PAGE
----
The Left and prospects for democracy in the Middle East: Iraq
Presented on a panel with Issam Shukri (Worker-communist Party of Iraq) and Ashley Smith (International Socialist Organization) at the Left Forum in New York City, Pace University, March 21, 2010.
American political activist Danny Postel interviewed the British Left historian of the Middle East Fred Halliday in Chicago in 2005. They published the interview under the title “Who is responsible?” This is the question faced by purported “Leftists” internationally. What would it mean to practice a responsible politics on the Left in the face of phenomena like the Iraq war?
But we can turn this problem around slightly, in the issue of the U.S. invasion and occupation of Iraq, now winding up. The question is, “Who was responsible?” for the war. While the Spartacist socialist radical Karl Liebknecht may have said of Germany in the first World War, “The main enemy is at home!,” he certainly did not think that the German ruling class was the only enemy or the main enemy of everyone, but rather the main enemy for the German Left, especially in the context of the war in which the German working class was held hostage. So the kind of inverted nationalism one sees in today’s so-called “anti-imperialism” is completely foreign to the perspectives of historic revolutionary Marxist politics. While U.S. policy is certainly responsible, it is not exclusively so. And while the U.S. ruling class and its government may be the “main” or principal enemy for American Leftists, it is not the only one – and, perhaps more importantly, it is certainly not the main or only enemy for Iraqi Leftists. Most have avoided this fundamental truth. But this is a measure of the unseriousness of their “politics.”
Baathism was responsible at least as much as U.S. Republicans and neoconservatives for the Iraq war. This can be demonstrated conclusively to the degree that Saddam Hussein and his Baathist regime made two disastrous miscalculations: 1.) in feigning possession of WMDs; and 2.) thinking that it was possible to split Europe from U.S. hegemony and balance one against the other, preserving some breathing room for Baathist Iraq. That Iraqis had absolutely no ability to resist these catastrophic political miscalculations by the Baathist regime is the most fundamental fact conditioning the war. The truth is that the Baathist regime is what made the war possible — perhaps even inevitable — to begin with. The regime was willing to drag the rest of Iraq down with it.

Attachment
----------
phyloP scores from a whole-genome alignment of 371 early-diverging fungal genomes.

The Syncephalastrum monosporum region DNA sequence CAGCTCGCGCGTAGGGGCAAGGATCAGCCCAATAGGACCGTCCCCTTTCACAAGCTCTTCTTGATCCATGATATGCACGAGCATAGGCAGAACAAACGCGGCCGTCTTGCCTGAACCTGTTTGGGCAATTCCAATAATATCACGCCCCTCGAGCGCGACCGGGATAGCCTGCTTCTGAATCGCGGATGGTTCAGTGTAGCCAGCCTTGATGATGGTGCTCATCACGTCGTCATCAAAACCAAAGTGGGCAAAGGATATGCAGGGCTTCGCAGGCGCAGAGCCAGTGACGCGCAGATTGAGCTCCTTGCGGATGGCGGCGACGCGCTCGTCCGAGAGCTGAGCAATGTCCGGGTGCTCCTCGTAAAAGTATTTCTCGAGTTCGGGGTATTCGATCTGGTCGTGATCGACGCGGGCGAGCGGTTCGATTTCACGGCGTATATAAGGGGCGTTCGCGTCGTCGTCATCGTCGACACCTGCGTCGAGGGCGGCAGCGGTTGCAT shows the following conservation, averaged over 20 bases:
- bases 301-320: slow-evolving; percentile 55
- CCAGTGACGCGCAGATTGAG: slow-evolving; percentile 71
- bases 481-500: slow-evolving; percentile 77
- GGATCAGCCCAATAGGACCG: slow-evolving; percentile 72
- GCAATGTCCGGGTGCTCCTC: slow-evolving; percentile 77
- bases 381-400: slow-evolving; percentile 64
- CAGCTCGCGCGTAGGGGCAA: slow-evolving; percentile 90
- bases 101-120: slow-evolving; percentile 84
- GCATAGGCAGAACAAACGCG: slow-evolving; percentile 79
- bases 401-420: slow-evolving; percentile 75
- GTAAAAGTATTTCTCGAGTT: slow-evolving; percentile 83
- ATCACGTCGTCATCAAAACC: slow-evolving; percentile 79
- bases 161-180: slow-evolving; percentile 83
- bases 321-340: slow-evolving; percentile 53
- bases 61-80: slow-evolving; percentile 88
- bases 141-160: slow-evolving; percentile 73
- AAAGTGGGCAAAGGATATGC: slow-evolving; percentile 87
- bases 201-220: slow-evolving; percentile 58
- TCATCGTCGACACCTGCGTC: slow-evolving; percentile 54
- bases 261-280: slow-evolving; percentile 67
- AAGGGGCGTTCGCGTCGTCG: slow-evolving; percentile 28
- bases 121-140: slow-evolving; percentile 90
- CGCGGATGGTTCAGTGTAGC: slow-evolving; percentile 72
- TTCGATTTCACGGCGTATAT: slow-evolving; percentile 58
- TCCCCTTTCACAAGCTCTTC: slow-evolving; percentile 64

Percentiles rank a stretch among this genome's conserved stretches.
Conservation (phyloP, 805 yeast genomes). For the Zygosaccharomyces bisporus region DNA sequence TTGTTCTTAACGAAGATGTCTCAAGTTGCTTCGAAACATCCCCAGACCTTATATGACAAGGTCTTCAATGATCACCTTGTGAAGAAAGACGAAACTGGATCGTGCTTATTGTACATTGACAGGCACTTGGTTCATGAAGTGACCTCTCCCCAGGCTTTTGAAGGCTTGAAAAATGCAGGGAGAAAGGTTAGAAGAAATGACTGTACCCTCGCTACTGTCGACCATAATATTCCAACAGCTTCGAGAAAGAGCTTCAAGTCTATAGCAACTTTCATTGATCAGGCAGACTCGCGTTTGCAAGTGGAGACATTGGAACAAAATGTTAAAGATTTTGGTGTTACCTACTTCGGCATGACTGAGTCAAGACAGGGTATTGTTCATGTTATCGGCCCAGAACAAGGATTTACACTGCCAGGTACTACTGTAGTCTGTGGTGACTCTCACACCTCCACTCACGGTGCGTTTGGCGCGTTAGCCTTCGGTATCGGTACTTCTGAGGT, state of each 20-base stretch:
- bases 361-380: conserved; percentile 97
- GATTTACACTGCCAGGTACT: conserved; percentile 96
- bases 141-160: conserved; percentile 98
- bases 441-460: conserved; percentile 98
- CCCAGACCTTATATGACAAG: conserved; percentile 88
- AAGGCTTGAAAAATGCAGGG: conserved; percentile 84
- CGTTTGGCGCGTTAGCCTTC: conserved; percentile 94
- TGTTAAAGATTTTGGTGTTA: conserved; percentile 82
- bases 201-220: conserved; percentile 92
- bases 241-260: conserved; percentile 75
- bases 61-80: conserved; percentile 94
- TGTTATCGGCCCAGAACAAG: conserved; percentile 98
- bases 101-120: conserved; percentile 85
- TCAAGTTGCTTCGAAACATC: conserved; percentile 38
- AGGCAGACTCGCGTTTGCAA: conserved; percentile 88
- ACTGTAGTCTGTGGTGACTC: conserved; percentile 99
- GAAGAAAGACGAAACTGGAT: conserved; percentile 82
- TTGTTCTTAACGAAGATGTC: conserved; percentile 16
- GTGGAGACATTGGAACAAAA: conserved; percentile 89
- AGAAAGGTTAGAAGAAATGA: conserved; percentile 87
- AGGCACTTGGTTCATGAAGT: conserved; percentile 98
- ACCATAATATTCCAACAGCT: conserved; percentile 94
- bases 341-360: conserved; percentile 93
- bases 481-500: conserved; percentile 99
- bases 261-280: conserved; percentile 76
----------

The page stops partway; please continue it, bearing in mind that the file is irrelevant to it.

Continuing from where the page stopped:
On the Baathists’ political calculus, would it have been better if Iraq had indeed had WMDs, or if Europe had actively opposed the U.S. invasion and occupation of Iraq? Were the Russian and Chinese vetoes in the U.N. Security Council in any way progressive or emancipatory in character? Who had the best interest of the Iraqis, let alone their potential emancipation, in consideration in this decisive context? Weren’t the Europeans, Russians (and before them, the Soviets) and Chinese, and not only the U.S., responsible for not only the toleration but the very existence and continued subsistence of the Baathist regime in Iraq?
So the geopolitics of the Iraq war needs to be evaluated in light of Iraq and the greater Middle East, not exclusively and perhaps not even primarily in terms of U.S. hegemony — to which there is no actual alternative anyway. The U.S. was going to remain the cop of the world whether or not it invaded Iraq. That the U.S. risked and did not necessarily enhance its role as global cop/hegemon in invading and occupying Iraq should point this basic fact out clearly enough.